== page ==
Appeal from the Circuit Court of Lake County. No. 98-L-945 The Honorable Stephen E. Walter, Judge, Presiding.
 The opinion of the court was delivered by: Justice Hutchinson
 This matter comes before the court as an interlocutory appeal brought pursuant to Supreme Court Rule 308 (155 Ill. 2d R. 308). Plaintiff, Corinne Thompson, individually and as independent administrator of the estates of Trevor Thompson and Amber Thompson, both deceased, appeals the trial court's order striking the affidavit of her retained opinion witness, Andrew Ramisch, an engineer not licensed in the State of Illinois. For the reasons that follow, we decline to answer the first certified question, we answer the second certified question, and we reverse and remand.
 Following a fatal motor vehicle collision in Gurnee that occurred in November 1998, plaintiff initiated a cause of action against defendants, Christie Gordon, Grand Avenue Properties, Inc., Gurnee Mills (MLP) Limited Partnership, f/k/a Gurnee Mills Limited Partnership, Gurnee Properties Associated Limited Partnership, Western Development Corporation, Jack E. Leisch & Associates, Inc. (Leisch), CH2M Hill, Inc. (CH2M), The Mills Corporation, The Mills Limited Partnership, Gurnee Mills II LLC, and Gurnee Mills LLC. As amended, plaintiff's complaint included allegations of improper roadwork at or near the accident site. Plaintiff alleged that defendants, specifically Leisch and CH2M, had a duty to exercise reasonable care in designing the roadway near the accident site and that their failure to do so proximately caused plaintiff's injuries and the deaths of Trevor and Amber Thompson.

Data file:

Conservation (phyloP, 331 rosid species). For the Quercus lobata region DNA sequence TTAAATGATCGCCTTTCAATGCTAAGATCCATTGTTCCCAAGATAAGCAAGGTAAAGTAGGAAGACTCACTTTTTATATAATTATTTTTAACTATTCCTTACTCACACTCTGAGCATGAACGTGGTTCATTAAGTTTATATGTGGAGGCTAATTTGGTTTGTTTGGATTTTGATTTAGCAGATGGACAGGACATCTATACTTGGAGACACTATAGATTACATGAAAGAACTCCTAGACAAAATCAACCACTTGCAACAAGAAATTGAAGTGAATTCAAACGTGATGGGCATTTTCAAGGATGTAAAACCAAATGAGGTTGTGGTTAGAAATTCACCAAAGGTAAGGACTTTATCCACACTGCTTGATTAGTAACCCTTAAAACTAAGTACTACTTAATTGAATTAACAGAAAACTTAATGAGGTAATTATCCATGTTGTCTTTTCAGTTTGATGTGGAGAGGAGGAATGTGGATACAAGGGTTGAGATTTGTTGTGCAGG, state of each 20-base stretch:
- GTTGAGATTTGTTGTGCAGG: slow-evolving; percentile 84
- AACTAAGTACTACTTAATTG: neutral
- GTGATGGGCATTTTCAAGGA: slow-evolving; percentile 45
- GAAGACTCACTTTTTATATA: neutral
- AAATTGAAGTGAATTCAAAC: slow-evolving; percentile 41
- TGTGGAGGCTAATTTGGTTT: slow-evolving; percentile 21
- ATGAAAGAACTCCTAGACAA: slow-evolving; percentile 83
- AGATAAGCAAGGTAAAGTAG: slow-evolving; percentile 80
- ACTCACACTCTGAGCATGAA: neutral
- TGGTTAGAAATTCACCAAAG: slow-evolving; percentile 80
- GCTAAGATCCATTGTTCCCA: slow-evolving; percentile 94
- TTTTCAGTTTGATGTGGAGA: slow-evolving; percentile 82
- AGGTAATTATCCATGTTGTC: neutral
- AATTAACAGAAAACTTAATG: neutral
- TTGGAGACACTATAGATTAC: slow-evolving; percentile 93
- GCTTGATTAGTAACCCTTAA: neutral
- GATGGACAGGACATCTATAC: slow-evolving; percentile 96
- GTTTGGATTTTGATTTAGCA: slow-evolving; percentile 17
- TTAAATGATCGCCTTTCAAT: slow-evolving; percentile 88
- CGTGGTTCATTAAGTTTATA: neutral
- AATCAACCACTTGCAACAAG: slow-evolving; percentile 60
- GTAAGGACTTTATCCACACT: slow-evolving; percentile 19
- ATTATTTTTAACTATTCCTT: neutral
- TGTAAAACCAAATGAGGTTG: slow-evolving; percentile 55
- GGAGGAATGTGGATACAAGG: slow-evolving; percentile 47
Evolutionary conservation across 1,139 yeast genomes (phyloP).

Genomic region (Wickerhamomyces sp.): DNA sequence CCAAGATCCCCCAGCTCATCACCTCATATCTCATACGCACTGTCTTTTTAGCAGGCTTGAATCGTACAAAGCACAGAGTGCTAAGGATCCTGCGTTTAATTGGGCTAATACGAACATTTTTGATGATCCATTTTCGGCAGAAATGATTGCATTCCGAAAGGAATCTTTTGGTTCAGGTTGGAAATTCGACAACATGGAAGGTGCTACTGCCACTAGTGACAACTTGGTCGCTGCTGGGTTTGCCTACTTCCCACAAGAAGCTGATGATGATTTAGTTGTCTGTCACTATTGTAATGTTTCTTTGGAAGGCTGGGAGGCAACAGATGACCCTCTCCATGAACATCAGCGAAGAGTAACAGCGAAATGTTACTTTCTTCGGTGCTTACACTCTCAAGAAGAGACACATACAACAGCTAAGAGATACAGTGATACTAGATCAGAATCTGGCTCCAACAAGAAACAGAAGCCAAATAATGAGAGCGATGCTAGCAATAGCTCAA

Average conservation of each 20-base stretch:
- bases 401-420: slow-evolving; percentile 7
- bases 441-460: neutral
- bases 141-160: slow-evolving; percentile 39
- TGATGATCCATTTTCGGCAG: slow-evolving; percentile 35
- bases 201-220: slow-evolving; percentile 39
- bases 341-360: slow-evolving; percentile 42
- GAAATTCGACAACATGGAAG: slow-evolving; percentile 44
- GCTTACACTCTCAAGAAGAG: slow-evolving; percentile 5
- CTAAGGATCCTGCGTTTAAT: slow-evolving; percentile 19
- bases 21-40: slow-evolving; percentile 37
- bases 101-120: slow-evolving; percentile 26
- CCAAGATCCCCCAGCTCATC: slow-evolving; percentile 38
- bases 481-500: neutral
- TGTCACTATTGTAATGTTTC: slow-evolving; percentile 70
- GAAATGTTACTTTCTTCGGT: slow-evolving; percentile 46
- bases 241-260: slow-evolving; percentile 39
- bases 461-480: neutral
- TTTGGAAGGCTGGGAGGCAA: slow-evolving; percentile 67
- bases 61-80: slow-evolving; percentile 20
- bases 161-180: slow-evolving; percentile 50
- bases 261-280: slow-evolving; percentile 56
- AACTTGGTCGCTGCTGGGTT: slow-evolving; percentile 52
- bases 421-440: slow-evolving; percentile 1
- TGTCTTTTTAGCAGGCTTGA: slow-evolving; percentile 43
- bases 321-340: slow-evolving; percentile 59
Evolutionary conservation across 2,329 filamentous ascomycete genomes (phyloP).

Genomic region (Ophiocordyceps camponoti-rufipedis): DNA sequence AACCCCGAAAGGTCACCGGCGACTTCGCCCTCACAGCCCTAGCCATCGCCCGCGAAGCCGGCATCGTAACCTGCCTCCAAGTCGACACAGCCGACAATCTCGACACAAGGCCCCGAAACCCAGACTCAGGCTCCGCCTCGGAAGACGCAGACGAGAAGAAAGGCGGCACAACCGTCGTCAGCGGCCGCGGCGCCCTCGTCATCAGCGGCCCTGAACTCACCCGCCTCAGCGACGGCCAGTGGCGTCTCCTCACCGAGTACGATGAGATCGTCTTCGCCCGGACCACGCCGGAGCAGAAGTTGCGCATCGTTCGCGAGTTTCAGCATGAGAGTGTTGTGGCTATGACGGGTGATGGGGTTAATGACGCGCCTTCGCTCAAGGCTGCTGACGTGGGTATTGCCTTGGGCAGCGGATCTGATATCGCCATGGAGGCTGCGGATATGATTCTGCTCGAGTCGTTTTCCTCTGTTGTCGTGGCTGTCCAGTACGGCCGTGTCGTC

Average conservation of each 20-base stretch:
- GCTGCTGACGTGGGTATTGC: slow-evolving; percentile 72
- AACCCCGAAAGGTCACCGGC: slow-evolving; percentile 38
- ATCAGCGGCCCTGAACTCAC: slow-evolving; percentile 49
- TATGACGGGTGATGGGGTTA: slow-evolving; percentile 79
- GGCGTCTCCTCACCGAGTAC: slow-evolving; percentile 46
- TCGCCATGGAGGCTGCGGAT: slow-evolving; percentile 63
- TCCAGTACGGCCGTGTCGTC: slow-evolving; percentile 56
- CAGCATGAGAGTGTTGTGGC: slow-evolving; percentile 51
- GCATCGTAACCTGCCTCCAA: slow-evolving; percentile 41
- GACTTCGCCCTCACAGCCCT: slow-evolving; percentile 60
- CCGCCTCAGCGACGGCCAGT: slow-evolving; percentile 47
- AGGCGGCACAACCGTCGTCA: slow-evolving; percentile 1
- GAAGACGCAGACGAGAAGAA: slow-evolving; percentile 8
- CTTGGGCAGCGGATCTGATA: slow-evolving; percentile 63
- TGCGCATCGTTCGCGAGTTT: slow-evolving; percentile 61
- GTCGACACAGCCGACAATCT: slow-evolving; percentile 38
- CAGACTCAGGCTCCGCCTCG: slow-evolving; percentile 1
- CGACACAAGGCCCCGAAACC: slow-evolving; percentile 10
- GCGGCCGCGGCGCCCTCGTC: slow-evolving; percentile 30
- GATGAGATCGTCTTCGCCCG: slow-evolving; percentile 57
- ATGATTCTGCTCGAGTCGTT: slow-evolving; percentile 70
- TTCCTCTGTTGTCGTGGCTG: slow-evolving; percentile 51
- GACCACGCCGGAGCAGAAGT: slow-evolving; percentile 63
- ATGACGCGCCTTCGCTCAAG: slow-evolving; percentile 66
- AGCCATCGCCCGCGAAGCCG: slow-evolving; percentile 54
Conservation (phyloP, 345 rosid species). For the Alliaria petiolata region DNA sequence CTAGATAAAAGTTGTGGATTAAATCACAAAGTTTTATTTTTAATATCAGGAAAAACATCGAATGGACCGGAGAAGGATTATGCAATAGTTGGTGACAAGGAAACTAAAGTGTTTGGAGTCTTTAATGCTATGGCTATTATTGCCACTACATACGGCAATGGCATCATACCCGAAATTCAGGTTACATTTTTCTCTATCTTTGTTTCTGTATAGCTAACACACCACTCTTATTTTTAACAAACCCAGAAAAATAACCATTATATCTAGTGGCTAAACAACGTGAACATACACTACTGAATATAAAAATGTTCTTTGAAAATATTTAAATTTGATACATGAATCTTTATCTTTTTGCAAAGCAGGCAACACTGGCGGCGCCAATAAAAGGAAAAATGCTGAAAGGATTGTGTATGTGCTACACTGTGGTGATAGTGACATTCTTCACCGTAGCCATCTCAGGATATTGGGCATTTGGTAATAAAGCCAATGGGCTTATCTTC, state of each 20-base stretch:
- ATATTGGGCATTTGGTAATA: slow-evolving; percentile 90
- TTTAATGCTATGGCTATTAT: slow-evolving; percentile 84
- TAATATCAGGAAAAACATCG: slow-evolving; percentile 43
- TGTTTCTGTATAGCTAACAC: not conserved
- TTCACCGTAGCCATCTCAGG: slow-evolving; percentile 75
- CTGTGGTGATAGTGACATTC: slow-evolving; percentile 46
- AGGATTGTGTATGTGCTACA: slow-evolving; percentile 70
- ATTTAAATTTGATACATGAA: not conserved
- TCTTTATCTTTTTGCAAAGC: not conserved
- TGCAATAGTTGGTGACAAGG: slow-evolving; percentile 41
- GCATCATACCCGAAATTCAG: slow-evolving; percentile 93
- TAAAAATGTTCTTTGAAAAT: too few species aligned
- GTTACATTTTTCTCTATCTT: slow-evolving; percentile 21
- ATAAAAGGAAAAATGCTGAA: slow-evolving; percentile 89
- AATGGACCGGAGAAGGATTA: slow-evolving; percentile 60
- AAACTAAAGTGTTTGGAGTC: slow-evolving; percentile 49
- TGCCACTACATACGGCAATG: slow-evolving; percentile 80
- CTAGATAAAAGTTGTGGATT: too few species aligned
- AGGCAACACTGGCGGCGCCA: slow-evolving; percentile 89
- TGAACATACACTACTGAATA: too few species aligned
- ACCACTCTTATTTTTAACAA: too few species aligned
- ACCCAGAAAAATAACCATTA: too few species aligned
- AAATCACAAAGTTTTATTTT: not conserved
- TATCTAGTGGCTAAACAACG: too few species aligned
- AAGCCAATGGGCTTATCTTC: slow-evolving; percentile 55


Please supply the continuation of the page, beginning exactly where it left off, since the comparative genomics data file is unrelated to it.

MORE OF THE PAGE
In November 2002, defendants Leisch and CH2M moved for summary judgment (see 735 ILCS 5/2--1005 (West 2002)). In response to their motion, plaintiff submitted the affidavit of Andrew Ramisch, plaintiff's expert opinion witness retained pursuant to Supreme Court Rule 213 (177 Ill. 2d R. 213). According to his curriculum vitae, Ramisch is a civil engineer, licensed in the District of Columbia, with approximately 30 years' experience in the analysis, design, and construction of roadways.